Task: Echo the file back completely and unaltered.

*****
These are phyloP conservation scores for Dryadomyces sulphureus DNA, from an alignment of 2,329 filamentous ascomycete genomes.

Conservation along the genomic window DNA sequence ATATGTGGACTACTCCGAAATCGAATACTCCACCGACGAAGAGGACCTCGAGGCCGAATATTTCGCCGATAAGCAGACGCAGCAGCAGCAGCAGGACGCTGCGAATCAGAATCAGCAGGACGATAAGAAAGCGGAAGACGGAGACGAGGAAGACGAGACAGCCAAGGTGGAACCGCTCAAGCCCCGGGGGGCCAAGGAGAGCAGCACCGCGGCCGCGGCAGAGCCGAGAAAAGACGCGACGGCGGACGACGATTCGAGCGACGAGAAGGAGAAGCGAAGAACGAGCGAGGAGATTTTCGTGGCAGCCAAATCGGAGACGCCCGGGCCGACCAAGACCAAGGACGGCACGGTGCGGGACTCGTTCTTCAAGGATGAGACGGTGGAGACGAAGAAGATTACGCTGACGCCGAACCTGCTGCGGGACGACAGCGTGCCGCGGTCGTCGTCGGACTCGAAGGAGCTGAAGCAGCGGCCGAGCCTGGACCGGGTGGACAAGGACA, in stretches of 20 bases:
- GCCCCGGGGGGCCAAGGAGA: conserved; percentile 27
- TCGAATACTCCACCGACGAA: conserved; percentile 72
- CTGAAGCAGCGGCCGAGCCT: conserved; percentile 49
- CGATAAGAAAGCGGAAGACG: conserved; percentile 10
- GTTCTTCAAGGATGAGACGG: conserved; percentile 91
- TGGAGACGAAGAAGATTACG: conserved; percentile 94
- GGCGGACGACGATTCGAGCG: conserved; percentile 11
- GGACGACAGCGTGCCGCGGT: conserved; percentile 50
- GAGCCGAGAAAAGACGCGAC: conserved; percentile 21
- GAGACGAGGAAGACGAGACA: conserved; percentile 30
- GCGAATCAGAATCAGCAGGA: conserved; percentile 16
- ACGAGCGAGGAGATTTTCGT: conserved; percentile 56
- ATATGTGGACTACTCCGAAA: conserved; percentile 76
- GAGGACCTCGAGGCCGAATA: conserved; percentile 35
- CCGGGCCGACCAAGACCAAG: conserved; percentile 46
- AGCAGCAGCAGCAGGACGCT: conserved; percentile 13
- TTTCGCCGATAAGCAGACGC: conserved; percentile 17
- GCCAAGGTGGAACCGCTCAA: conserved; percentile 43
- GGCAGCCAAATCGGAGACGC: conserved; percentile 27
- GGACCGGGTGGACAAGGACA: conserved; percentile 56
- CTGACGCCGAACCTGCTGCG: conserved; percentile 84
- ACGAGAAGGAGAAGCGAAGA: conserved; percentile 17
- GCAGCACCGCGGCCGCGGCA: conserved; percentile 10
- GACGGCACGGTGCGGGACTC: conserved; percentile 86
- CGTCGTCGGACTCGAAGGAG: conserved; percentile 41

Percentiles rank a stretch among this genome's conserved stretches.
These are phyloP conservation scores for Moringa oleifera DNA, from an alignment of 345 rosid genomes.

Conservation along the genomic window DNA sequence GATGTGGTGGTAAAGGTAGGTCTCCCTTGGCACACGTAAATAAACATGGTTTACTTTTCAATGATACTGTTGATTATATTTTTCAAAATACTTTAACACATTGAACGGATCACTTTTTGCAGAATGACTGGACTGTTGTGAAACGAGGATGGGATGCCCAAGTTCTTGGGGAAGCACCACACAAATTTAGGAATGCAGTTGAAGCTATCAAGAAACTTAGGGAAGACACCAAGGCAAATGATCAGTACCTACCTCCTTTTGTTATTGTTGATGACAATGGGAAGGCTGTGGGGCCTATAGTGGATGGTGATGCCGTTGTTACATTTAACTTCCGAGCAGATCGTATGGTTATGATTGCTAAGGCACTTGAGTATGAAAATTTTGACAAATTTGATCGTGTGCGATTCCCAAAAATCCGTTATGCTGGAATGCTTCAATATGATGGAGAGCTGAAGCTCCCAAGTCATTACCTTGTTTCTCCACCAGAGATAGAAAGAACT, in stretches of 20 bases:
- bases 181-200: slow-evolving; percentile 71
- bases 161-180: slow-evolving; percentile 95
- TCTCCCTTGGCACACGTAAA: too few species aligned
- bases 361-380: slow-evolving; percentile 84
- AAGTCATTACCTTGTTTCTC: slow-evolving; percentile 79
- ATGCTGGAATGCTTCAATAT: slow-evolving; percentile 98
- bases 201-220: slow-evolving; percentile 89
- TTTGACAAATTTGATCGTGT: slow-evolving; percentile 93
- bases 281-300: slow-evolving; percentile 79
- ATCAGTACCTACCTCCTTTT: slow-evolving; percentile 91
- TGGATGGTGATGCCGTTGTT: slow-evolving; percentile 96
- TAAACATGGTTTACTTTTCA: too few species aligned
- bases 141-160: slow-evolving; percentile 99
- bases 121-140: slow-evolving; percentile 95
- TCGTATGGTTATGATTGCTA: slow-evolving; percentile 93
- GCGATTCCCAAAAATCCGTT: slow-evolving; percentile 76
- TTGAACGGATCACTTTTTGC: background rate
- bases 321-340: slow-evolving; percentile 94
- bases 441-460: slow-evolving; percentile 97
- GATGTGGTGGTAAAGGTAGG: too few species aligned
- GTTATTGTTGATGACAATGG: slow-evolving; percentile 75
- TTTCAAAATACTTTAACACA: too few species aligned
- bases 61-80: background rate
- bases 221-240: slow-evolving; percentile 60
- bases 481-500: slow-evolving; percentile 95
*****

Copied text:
These are phyloP conservation scores for Dryadomyces sulphureus DNA, from an alignment of 2,329 filamentous ascomycete genomes.

Conservation along the genomic window DNA sequence ATATGTGGACTACTCCGAAATCGAATACTCCACCGACGAAGAGGACCTCGAGGCCGAATATTTCGCCGATAAGCAGACGCAGCAGCAGCAGCAGGACGCTGCGAATCAGAATCAGCAGGACGATAAGAAAGCGGAAGACGGAGACGAGGAAGACGAGACAGCCAAGGTGGAACCGCTCAAGCCCCGGGGGGCCAAGGAGAGCAGCACCGCGGCCGCGGCAGAGCCGAGAAAAGACGCGACGGCGGACGACGATTCGAGCGACGAGAAGGAGAAGCGAAGAACGAGCGAGGAGATTTTCGTGGCAGCCAAATCGGAGACGCCCGGGCCGACCAAGACCAAGGACGGCACGGTGCGGGACTCGTTCTTCAAGGATGAGACGGTGGAGACGAAGAAGATTACGCTGACGCCGAACCTGCTGCGGGACGACAGCGTGCCGCGGTCGTCGTCGGACTCGAAGGAGCTGAAGCAGCGGCCGAGCCTGGACCGGGTGGACAAGGACA, in stretches of 20 bases:
- GCCCCGGGGGGCCAAGGAGA: conserved; percentile 27
- TCGAATACTCCACCGACGAA: conserved; percentile 72
- CTGAAGCAGCGGCCGAGCCT: conserved; percentile 49
- CGATAAGAAAGCGGAAGACG: conserved; percentile 10
- GTTCTTCAAGGATGAGACGG: conserved; percentile 91
- TGGAGACGAAGAAGATTACG: conserved; percentile 94
- GGCGGACGACGATTCGAGCG: conserved; percentile 11
- GGACGACAGCGTGCCGCGGT: conserved; percentile 50
- GAGCCGAGAAAAGACGCGAC: conserved; percentile 21
- GAGACGAGGAAGACGAGACA: conserved; percentile 30
- GCGAATCAGAATCAGCAGGA: conserved; percentile 16
- ACGAGCGAGGAGATTTTCGT: conserved; percentile 56
- ATATGTGGACTACTCCGAAA: conserved; percentile 76
- GAGGACCTCGAGGCCGAATA: conserved; percentile 35
- CCGGGCCGACCAAGACCAAG: conserved; percentile 46
- AGCAGCAGCAGCAGGACGCT: conserved; percentile 13
- TTTCGCCGATAAGCAGACGC: conserved; percentile 17
- GCCAAGGTGGAACCGCTCAA: conserved; percentile 43
- GGCAGCCAAATCGGAGACGC: conserved; percentile 27
- GGACCGGGTGGACAAGGACA: conserved; percentile 56
- CTGACGCCGAACCTGCTGCG: conserved; percentile 84
- ACGAGAAGGAGAAGCGAAGA: conserved; percentile 17
- GCAGCACCGCGGCCGCGGCA: conserved; percentile 10
- GACGGCACGGTGCGGGACTC: conserved; percentile 86
- CGTCGTCGGACTCGAAGGAG: conserved; percentile 41

Percentiles rank a stretch among this genome's conserved stretches.
These are phyloP conservation scores for Moringa oleifera DNA, from an alignment of 345 rosid genomes.

Conservation along the genomic window DNA sequence GATGTGGTGGTAAAGGTAGGTCTCCCTTGGCACACGTAAATAAACATGGTTTACTTTTCAATGATACTGTTGATTATATTTTTCAAAATACTTTAACACATTGAACGGATCACTTTTTGCAGAATGACTGGACTGTTGTGAAACGAGGATGGGATGCCCAAGTTCTTGGGGAAGCACCACACAAATTTAGGAATGCAGTTGAAGCTATCAAGAAACTTAGGGAAGACACCAAGGCAAATGATCAGTACCTACCTCCTTTTGTTATTGTTGATGACAATGGGAAGGCTGTGGGGCCTATAGTGGATGGTGATGCCGTTGTTACATTTAACTTCCGAGCAGATCGTATGGTTATGATTGCTAAGGCACTTGAGTATGAAAATTTTGACAAATTTGATCGTGTGCGATTCCCAAAAATCCGTTATGCTGGAATGCTTCAATATGATGGAGAGCTGAAGCTCCCAAGTCATTACCTTGTTTCTCCACCAGAGATAGAAAGAACT, in stretches of 20 bases:
- bases 181-200: slow-evolving; percentile 71
- bases 161-180: slow-evolving; percentile 95
- TCTCCCTTGGCACACGTAAA: too few species aligned
- bases 361-380: slow-evolving; percentile 84
- AAGTCATTACCTTGTTTCTC: slow-evolving; percentile 79
- ATGCTGGAATGCTTCAATAT: slow-evolving; percentile 98
- bases 201-220: slow-evolving; percentile 89
- TTTGACAAATTTGATCGTGT: slow-evolving; percentile 93
- bases 281-300: slow-evolving; percentile 79
- ATCAGTACCTACCTCCTTTT: slow-evolving; percentile 91
- TGGATGGTGATGCCGTTGTT: slow-evolving; percentile 96
- TAAACATGGTTTACTTTTCA: too few species aligned
- bases 141-160: slow-evolving; percentile 99
- bases 121-140: slow-evolving; percentile 95
- TCGTATGGTTATGATTGCTA: slow-evolving; percentile 93
- GCGATTCCCAAAAATCCGTT: slow-evolving; percentile 76
- TTGAACGGATCACTTTTTGC: background rate
- bases 321-340: slow-evolving; percentile 94
- bases 441-460: slow-evolving; percentile 97
- GATGTGGTGGTAAAGGTAGG: too few species aligned
- GTTATTGTTGATGACAATGG: slow-evolving; percentile 75
- TTTCAAAATACTTTAACACA: too few species aligned
- bases 61-80: background rate
- bases 221-240: slow-evolving; percentile 60
- bases 481-500: slow-evolving; percentile 95